The Smart Card Alliance has another idea, contactless smart cards with dynamic cryptograms, says Randy Vanderhoof, executive director of the organization. The advantage is the contactless cards that U.S. banks have issued already use this technology.
When a consumer taps the contactless card on a reader, it’s not the static credit card number that’s transmitted but the dynamic cryptogram. “We need to shift the conversation from contactless being a convenience product to have it also be considered a strategy to improve security and reduce fraud,” Vanderhoof says.
The alliance posits that contactless has a number of advantages, including less of an impact on the payments acceptance infrastructure for merchants, acquirers and issuers; enabling merchants to implement a solution more quickly and without waiting for new standards; and reducing the threats posed by cloning magnetic stripe-based cards and stealing cardholder data.
Chip and PIN
EMV is frequently mentioned as a solution, Sidner says. Most industrialized countries, including all of Europe, Canada and Mexico, have either made the switch or are in the process of changing.
The knock against chip and PIN is it’s high cost and the long time lines for deployment. Estimates range from $15 billion to $30 billion and three to five years to deploy EMV in the states. Banks would have to reissue all cards, merchants would have to deploy new terminals and the backend infrastructure from the processors would have to be implemented.
Heartland announced its putting chip and pin technology into its E3 terminal so there is the ability of future expansion as the brands like MasterCard speak more about EMV type technology in U.S.
Sidner says it’s just a matter of time before the U.S. goes with EMV. “In some ways it’s inevitable,” he says. “European issuers still have to put mag stripes on the back of the cards because of the U.S. There’s lots of card not present fraud in the U.S., and because we don’t use it the power of chip and PIN is diluted.”
Chip and PIN is also a proven technology, having been deployed and tested against attacks, Sidner says. “You can buy products that have proven security and proven reliability,” he says.
That said, end-to-end encryption may have its day as well. “Heartland and the people who are working on it are trying to get something out there pretty quickly, more so than the three to five year time frame that most other technologies take,” Sidner adds.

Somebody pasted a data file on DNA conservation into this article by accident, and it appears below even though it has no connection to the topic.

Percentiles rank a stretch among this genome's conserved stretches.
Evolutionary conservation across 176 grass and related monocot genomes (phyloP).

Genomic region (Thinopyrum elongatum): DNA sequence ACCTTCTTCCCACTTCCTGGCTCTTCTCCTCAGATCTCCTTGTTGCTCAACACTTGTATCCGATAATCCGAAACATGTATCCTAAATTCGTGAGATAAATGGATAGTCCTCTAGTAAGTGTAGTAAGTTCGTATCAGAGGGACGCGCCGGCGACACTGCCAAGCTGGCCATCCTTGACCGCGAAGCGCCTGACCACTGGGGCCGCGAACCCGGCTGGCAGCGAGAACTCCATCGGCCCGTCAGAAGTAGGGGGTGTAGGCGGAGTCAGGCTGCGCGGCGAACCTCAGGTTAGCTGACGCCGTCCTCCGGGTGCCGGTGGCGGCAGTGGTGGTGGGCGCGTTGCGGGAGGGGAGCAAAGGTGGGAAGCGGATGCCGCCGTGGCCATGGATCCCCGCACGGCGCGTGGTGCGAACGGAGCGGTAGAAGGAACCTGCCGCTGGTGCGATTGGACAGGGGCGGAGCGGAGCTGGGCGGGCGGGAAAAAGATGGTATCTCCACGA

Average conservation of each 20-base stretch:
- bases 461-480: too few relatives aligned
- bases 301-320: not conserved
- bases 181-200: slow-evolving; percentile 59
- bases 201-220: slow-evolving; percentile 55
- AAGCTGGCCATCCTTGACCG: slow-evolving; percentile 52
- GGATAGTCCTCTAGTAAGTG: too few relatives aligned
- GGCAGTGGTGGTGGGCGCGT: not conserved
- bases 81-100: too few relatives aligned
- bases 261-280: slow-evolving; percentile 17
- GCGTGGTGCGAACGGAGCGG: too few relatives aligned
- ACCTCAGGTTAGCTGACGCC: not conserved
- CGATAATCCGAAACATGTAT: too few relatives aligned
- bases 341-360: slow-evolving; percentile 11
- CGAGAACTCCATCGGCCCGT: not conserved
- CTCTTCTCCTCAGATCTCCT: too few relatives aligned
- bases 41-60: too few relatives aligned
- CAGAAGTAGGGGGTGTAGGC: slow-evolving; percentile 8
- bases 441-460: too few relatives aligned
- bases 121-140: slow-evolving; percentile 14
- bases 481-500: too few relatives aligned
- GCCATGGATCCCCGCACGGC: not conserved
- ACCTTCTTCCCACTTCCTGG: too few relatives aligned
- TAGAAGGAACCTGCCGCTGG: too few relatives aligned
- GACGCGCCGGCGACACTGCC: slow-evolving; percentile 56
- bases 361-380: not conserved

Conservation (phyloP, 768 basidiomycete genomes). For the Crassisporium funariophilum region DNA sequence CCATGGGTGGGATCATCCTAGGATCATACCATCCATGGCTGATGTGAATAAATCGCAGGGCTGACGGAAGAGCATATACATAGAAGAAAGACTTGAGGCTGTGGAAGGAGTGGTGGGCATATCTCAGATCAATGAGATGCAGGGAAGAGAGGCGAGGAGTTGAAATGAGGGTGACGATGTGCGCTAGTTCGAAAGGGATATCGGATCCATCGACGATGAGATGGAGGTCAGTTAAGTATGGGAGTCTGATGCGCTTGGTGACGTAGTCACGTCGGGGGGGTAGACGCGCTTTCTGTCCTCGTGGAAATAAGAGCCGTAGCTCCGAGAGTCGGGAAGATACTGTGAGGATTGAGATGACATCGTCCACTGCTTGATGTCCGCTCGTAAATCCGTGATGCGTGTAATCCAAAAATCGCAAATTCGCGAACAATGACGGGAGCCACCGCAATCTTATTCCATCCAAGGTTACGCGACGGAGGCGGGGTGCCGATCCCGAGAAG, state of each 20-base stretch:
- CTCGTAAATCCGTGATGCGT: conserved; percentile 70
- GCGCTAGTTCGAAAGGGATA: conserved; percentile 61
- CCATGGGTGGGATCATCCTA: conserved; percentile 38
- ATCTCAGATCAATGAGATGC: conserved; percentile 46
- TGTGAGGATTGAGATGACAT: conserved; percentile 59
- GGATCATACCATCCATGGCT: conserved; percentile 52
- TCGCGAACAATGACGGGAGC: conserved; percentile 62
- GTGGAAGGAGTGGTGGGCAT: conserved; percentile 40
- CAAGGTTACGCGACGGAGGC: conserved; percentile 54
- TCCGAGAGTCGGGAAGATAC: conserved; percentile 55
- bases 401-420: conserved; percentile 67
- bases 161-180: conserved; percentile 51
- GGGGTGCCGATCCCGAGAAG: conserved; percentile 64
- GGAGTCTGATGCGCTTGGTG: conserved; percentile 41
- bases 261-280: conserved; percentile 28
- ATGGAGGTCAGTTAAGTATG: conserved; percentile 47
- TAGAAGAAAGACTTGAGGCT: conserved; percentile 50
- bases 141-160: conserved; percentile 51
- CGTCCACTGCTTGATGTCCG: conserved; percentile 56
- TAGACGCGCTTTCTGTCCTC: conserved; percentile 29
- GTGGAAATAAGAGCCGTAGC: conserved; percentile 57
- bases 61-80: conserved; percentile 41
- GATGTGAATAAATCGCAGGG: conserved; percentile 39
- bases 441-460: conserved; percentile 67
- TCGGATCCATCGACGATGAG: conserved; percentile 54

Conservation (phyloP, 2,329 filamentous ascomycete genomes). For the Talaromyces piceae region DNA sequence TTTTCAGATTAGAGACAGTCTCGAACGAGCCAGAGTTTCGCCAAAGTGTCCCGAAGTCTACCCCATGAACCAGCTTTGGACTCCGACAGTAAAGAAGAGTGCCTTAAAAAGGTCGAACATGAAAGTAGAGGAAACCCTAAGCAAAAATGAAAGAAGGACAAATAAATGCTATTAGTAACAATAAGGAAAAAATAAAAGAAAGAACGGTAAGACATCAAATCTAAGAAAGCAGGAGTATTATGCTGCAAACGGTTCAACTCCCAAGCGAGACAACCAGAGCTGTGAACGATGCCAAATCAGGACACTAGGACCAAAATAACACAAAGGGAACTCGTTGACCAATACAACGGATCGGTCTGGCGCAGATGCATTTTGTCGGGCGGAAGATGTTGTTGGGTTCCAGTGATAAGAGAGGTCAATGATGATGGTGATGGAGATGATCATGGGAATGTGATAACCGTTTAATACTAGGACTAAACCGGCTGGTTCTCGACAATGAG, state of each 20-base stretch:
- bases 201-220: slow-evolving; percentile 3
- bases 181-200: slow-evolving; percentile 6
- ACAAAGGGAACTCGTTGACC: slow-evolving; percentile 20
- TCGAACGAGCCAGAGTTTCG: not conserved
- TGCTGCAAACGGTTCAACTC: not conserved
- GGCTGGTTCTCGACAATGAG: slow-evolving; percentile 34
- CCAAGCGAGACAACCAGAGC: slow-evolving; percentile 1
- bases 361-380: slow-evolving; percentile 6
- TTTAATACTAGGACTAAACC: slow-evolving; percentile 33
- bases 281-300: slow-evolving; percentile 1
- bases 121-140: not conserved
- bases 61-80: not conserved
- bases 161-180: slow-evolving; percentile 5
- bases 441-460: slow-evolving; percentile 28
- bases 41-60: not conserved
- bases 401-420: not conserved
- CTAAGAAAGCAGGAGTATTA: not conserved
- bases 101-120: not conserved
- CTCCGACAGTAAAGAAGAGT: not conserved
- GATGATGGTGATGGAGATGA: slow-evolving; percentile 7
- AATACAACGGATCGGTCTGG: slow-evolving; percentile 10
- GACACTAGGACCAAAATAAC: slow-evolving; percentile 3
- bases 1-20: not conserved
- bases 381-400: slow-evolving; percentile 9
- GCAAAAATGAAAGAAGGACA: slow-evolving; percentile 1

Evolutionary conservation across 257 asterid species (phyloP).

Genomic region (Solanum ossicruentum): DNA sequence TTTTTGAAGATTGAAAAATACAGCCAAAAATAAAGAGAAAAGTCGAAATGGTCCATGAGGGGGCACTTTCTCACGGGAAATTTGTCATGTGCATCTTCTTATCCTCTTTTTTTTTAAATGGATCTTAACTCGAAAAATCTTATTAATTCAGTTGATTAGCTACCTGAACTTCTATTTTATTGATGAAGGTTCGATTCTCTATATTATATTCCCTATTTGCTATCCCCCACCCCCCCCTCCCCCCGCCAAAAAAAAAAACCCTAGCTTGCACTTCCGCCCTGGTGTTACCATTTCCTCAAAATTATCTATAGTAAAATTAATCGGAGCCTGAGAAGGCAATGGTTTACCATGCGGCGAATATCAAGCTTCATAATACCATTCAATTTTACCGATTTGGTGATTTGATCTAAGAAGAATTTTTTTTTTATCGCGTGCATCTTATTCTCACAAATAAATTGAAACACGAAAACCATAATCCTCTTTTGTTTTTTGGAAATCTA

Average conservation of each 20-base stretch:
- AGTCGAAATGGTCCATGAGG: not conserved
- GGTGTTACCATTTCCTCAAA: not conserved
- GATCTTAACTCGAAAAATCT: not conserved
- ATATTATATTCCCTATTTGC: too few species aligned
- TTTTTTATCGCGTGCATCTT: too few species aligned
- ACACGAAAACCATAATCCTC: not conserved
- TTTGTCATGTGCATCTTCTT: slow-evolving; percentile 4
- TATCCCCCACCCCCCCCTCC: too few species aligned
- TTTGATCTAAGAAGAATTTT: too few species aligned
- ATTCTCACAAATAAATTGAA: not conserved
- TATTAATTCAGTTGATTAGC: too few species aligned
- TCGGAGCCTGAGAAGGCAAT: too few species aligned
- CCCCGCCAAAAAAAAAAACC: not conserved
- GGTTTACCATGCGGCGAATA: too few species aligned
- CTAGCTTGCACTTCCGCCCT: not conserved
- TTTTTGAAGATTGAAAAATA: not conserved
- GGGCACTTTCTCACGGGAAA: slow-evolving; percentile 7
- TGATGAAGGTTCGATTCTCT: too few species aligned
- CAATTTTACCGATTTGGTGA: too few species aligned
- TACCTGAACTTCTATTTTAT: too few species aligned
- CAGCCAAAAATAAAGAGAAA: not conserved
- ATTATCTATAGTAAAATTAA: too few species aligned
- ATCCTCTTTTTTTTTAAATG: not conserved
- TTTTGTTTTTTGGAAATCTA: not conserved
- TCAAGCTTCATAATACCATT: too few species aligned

PCI Council considers new technologies for payment card security
Mark Lobel, principal at PricewaterhouseCoopers, gave a presentation at a PCI conference on some new technologies that could be used to secure payment data. The PCI Council will begin reviewing its standard and potentially considering new technologies and Lobel’s job was briefing the council on some of those options.
After 2,000 hours of work and 160 interviews PricewaterhouseCoopers decided to focus on end-to-end encryption, tokenization, virtual terminal and magnetic-stripe imaging, Lobel says. Each of these technologies may be used as standalone systems or paired with others. EMV, or chip and PIN, wasn’t in the scope of the survey since it’s a widely deployed technology.
- End-to-end encryption would use cryptography to encode any payment data from the moment a card is swiped until it is received by the bank brand.
- Virtual terminals outsource the payment card processing system and has the merchant working with a remote system. “The backend doesn’t sit with the merchant, it’s handled by a third party,” Lobel says. Virtual terminals can be paired with end-to-end encryption.
- Tokenization would replace static credit card numbers with a unique reference number for each transaction.
- Mag stripe imaging gathers unique information from the stripe to confirm that it isn’t a cloned card.